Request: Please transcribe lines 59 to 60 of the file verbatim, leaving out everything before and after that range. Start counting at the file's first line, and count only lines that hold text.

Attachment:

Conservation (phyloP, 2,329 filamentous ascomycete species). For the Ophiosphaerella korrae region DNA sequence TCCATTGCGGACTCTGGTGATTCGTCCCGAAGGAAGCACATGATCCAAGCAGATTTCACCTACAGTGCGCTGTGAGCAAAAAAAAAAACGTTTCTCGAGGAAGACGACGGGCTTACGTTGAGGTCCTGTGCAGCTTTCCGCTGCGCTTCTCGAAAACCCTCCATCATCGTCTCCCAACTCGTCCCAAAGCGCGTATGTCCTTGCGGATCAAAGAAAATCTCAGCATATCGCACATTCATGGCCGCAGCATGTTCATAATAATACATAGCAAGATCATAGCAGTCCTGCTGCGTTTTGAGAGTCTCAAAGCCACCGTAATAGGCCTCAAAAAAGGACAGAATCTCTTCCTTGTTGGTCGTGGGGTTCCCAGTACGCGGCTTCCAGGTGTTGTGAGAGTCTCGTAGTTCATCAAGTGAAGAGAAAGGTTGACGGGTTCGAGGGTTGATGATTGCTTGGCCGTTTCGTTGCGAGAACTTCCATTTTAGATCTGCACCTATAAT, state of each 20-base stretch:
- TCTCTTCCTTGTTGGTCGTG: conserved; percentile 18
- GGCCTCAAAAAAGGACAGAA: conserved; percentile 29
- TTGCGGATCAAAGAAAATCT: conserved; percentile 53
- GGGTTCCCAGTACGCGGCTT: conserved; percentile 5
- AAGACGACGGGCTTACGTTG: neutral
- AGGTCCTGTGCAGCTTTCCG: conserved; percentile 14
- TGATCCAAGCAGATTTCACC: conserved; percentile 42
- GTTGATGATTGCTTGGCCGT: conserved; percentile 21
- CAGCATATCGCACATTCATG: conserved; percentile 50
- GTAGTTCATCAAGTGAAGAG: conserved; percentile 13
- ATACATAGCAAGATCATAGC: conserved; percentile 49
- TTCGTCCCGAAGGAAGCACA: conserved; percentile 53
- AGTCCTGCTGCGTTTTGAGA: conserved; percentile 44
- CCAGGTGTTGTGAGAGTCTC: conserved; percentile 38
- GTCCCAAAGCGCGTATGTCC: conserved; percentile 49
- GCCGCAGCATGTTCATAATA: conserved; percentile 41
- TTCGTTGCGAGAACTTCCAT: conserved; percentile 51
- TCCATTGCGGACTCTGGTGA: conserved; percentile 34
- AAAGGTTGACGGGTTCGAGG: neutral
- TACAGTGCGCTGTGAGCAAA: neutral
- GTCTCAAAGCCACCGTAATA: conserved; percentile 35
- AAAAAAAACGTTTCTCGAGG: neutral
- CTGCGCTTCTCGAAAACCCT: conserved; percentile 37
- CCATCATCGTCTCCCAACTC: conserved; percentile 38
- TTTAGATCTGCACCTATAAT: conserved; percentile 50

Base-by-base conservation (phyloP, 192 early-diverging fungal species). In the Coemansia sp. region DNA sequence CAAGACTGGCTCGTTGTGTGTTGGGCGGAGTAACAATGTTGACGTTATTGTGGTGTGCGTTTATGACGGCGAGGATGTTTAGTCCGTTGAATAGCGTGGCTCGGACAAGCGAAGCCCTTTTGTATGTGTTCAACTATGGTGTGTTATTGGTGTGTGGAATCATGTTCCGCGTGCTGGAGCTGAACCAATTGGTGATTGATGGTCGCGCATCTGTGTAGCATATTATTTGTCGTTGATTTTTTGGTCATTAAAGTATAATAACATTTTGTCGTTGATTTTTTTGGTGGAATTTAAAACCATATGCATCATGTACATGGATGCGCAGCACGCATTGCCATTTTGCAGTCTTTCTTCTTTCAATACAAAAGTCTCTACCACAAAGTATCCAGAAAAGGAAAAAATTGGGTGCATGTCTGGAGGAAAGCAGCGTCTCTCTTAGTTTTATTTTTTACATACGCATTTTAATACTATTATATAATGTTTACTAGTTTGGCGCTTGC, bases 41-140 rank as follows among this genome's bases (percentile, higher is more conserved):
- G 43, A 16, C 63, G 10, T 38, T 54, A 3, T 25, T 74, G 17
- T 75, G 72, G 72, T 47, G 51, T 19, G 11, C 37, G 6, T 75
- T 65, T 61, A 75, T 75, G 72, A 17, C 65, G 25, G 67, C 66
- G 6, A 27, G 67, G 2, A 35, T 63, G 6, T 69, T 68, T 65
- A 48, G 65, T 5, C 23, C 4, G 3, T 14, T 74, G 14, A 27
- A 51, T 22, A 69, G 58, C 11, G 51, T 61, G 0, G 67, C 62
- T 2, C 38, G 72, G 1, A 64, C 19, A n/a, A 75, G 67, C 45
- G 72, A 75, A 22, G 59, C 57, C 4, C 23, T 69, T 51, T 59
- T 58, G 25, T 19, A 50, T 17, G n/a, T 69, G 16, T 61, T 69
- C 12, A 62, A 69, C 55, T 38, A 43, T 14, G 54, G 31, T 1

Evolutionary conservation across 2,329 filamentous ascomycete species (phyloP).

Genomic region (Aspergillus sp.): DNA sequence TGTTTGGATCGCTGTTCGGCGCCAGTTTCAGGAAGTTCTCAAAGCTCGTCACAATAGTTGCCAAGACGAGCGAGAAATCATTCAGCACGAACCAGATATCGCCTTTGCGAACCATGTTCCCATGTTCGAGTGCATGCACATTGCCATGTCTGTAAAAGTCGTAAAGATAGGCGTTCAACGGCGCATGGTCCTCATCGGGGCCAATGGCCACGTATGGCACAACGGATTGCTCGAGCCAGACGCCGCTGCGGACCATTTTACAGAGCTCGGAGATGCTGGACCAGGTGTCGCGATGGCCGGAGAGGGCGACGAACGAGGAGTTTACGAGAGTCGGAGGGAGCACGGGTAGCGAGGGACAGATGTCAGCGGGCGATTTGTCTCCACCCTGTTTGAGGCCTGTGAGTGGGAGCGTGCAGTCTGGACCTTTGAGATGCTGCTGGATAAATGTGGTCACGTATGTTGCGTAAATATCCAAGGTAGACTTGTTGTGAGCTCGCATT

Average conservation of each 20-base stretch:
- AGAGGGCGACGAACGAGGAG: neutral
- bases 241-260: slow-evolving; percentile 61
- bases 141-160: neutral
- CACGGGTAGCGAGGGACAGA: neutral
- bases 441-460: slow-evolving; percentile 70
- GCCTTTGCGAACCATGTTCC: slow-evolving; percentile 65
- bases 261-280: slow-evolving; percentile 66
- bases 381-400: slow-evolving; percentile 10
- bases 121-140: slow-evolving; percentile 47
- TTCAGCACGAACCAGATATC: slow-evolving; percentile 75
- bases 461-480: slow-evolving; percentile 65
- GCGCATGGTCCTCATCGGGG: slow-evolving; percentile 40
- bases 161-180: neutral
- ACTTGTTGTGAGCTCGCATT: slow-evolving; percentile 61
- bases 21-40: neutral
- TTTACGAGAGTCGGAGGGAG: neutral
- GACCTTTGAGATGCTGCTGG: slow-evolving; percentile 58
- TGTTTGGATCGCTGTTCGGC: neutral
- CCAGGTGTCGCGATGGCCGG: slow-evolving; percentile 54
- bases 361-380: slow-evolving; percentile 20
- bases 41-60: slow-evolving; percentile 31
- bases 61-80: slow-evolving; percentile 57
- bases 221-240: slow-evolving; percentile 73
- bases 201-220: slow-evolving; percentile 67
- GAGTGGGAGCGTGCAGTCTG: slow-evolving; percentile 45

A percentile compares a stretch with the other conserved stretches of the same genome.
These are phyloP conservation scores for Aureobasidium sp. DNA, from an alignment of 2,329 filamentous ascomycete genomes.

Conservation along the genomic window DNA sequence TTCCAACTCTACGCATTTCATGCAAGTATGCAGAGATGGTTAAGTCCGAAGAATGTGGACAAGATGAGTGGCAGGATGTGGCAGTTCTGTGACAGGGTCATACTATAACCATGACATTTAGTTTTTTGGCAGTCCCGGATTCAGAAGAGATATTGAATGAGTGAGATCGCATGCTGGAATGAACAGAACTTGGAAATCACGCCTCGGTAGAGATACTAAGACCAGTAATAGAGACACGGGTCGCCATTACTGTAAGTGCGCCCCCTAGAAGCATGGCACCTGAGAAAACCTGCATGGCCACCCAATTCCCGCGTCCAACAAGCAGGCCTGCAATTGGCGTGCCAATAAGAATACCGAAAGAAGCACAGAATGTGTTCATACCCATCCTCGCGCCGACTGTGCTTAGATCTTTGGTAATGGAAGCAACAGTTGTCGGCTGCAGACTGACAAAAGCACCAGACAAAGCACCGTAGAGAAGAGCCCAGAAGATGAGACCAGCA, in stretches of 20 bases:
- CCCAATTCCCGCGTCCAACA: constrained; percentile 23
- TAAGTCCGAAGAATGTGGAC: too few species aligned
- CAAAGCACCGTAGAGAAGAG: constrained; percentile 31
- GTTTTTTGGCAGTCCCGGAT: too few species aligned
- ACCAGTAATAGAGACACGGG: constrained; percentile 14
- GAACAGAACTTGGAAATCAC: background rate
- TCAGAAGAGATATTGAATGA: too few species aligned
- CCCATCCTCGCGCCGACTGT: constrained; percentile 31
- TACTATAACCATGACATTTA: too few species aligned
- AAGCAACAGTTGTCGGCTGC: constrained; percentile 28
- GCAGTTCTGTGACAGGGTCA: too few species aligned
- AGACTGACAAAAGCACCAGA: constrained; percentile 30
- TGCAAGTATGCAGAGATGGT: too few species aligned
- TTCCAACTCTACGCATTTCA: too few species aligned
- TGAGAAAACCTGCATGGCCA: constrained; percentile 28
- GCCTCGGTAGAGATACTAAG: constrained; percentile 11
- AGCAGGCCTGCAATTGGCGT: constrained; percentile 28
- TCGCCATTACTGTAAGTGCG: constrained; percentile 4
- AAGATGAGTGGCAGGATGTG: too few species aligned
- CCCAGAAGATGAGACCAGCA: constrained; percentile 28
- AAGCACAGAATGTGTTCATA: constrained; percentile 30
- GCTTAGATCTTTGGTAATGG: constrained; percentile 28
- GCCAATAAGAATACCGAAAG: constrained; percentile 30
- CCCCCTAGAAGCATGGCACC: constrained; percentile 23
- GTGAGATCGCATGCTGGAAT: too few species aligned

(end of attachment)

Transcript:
- CCAGGTGTCGCGATGGCCGG: slow-evolving; percentile 54
- bases 361-380: slow-evolving; percentile 20